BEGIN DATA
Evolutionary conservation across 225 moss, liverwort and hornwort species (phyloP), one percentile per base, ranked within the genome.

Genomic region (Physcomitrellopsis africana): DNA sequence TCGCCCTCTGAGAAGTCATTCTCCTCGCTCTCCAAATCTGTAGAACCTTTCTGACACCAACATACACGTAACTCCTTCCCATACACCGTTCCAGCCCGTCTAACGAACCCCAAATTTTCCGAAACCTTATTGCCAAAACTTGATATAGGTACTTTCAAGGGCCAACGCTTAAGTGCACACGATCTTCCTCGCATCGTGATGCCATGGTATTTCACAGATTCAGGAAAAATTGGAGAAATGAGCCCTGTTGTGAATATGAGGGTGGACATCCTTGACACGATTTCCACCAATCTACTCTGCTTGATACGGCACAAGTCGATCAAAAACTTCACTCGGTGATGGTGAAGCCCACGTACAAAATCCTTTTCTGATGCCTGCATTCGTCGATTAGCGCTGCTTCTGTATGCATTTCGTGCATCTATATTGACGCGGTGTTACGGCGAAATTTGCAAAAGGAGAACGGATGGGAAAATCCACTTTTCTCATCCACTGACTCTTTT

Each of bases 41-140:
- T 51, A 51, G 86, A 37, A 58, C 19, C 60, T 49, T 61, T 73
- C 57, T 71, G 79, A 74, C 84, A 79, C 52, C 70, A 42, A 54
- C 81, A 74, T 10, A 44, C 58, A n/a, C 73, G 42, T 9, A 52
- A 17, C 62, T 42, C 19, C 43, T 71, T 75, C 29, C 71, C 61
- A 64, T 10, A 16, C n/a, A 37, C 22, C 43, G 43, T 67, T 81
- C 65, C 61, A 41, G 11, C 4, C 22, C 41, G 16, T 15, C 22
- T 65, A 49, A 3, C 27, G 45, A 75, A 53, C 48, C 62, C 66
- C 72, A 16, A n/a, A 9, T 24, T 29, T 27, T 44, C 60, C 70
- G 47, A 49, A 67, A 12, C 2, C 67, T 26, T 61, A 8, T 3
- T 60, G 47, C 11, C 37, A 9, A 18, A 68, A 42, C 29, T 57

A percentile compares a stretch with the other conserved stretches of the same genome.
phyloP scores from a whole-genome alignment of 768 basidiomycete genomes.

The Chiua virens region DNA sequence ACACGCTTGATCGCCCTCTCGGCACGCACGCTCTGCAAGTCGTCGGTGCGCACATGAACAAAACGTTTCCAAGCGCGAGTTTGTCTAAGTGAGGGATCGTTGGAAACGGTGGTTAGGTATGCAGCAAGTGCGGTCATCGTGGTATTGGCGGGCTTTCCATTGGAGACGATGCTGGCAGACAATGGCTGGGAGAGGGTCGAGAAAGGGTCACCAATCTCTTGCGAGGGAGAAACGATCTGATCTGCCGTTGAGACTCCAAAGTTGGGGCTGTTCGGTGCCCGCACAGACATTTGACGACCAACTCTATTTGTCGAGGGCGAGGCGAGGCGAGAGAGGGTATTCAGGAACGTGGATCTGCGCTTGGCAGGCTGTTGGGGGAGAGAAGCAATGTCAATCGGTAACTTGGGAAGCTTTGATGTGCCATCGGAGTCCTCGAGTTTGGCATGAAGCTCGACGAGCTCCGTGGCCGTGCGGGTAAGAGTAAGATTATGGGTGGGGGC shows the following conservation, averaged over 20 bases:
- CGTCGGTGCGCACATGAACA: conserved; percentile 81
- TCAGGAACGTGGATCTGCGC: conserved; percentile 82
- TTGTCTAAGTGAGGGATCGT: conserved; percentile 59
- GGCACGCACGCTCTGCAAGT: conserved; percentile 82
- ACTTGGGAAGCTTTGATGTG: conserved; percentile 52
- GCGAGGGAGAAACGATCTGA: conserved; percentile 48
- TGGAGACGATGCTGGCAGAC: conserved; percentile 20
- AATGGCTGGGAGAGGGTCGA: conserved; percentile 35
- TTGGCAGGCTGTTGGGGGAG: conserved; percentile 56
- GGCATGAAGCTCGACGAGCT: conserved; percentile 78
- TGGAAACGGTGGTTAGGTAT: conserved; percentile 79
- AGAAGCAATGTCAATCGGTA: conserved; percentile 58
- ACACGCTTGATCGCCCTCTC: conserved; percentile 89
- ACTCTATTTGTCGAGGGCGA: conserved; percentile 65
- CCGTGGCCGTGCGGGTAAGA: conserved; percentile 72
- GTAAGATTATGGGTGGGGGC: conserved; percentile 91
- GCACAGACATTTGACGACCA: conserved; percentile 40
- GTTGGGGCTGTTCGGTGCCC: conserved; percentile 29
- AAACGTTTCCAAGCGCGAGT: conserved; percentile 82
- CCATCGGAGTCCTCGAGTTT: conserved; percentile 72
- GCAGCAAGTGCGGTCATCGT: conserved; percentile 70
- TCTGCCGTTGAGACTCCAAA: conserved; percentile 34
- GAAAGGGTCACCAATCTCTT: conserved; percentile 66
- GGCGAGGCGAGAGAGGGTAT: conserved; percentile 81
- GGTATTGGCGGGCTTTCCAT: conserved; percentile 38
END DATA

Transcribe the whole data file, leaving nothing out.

Evolutionary conservation across 225 moss, liverwort and hornwort species (phyloP), one percentile per base, ranked within the genome.

Genomic region (Physcomitrellopsis africana): DNA sequence TCGCCCTCTGAGAAGTCATTCTCCTCGCTCTCCAAATCTGTAGAACCTTTCTGACACCAACATACACGTAACTCCTTCCCATACACCGTTCCAGCCCGTCTAACGAACCCCAAATTTTCCGAAACCTTATTGCCAAAACTTGATATAGGTACTTTCAAGGGCCAACGCTTAAGTGCACACGATCTTCCTCGCATCGTGATGCCATGGTATTTCACAGATTCAGGAAAAATTGGAGAAATGAGCCCTGTTGTGAATATGAGGGTGGACATCCTTGACACGATTTCCACCAATCTACTCTGCTTGATACGGCACAAGTCGATCAAAAACTTCACTCGGTGATGGTGAAGCCCACGTACAAAATCCTTTTCTGATGCCTGCATTCGTCGATTAGCGCTGCTTCTGTATGCATTTCGTGCATCTATATTGACGCGGTGTTACGGCGAAATTTGCAAAAGGAGAACGGATGGGAAAATCCACTTTTCTCATCCACTGACTCTTTT

Each of bases 41-140:
- T 51, A 51, G 86, A 37, A 58, C 19, C 60, T 49, T 61, T 73
- C 57, T 71, G 79, A 74, C 84, A 79, C 52, C 70, A 42, A 54
- C 81, A 74, T 10, A 44, C 58, A n/a, C 73, G 42, T 9, A 52
- A 17, C 62, T 42, C 19, C 43, T 71, T 75, C 29, C 71, C 61
- A 64, T 10, A 16, C n/a, A 37, C 22, C 43, G 43, T 67, T 81
- C 65, C 61, A 41, G 11, C 4, C 22, C 41, G 16, T 15, C 22
- T 65, A 49, A 3, C 27, G 45, A 75, A 53, C 48, C 62, C 66
- C 72, A 16, A n/a, A 9, T 24, T 29, T 27, T 44, C 60, C 70
- G 47, A 49, A 67, A 12, C 2, C 67, T 26, T 61, A 8, T 3
- T 60, G 47, C 11, C 37, A 9, A 18, A 68, A 42, C 29, T 57

A percentile compares a stretch with the other conserved stretches of the same genome.
phyloP scores from a whole-genome alignment of 768 basidiomycete genomes.

The Chiua virens region DNA sequence ACACGCTTGATCGCCCTCTCGGCACGCACGCTCTGCAAGTCGTCGGTGCGCACATGAACAAAACGTTTCCAAGCGCGAGTTTGTCTAAGTGAGGGATCGTTGGAAACGGTGGTTAGGTATGCAGCAAGTGCGGTCATCGTGGTATTGGCGGGCTTTCCATTGGAGACGATGCTGGCAGACAATGGCTGGGAGAGGGTCGAGAAAGGGTCACCAATCTCTTGCGAGGGAGAAACGATCTGATCTGCCGTTGAGACTCCAAAGTTGGGGCTGTTCGGTGCCCGCACAGACATTTGACGACCAACTCTATTTGTCGAGGGCGAGGCGAGGCGAGAGAGGGTATTCAGGAACGTGGATCTGCGCTTGGCAGGCTGTTGGGGGAGAGAAGCAATGTCAATCGGTAACTTGGGAAGCTTTGATGTGCCATCGGAGTCCTCGAGTTTGGCATGAAGCTCGACGAGCTCCGTGGCCGTGCGGGTAAGAGTAAGATTATGGGTGGGGGC shows the following conservation, averaged over 20 bases:
- CGTCGGTGCGCACATGAACA: conserved; percentile 81
- TCAGGAACGTGGATCTGCGC: conserved; percentile 82
- TTGTCTAAGTGAGGGATCGT: conserved; percentile 59
- GGCACGCACGCTCTGCAAGT: conserved; percentile 82
- ACTTGGGAAGCTTTGATGTG: conserved; percentile 52
- GCGAGGGAGAAACGATCTGA: conserved; percentile 48
- TGGAGACGATGCTGGCAGAC: conserved; percentile 20
- AATGGCTGGGAGAGGGTCGA: conserved; percentile 35
- TTGGCAGGCTGTTGGGGGAG: conserved; percentile 56
- GGCATGAAGCTCGACGAGCT: conserved; percentile 78
- TGGAAACGGTGGTTAGGTAT: conserved; percentile 79
- AGAAGCAATGTCAATCGGTA: conserved; percentile 58
- ACACGCTTGATCGCCCTCTC: conserved; percentile 89
- ACTCTATTTGTCGAGGGCGA: conserved; percentile 65
- CCGTGGCCGTGCGGGTAAGA: conserved; percentile 72
- GTAAGATTATGGGTGGGGGC: conserved; percentile 91
- GCACAGACATTTGACGACCA: conserved; percentile 40
- GTTGGGGCTGTTCGGTGCCC: conserved; percentile 29
- AAACGTTTCCAAGCGCGAGT: conserved; percentile 82
- CCATCGGAGTCCTCGAGTTT: conserved; percentile 72
- GCAGCAAGTGCGGTCATCGT: conserved; percentile 70
- TCTGCCGTTGAGACTCCAAA: conserved; percentile 34
- GAAAGGGTCACCAATCTCTT: conserved; percentile 66
- GGCGAGGCGAGAGAGGGTAT: conserved; percentile 81
- GGTATTGGCGGGCTTTCCAT: conserved; percentile 38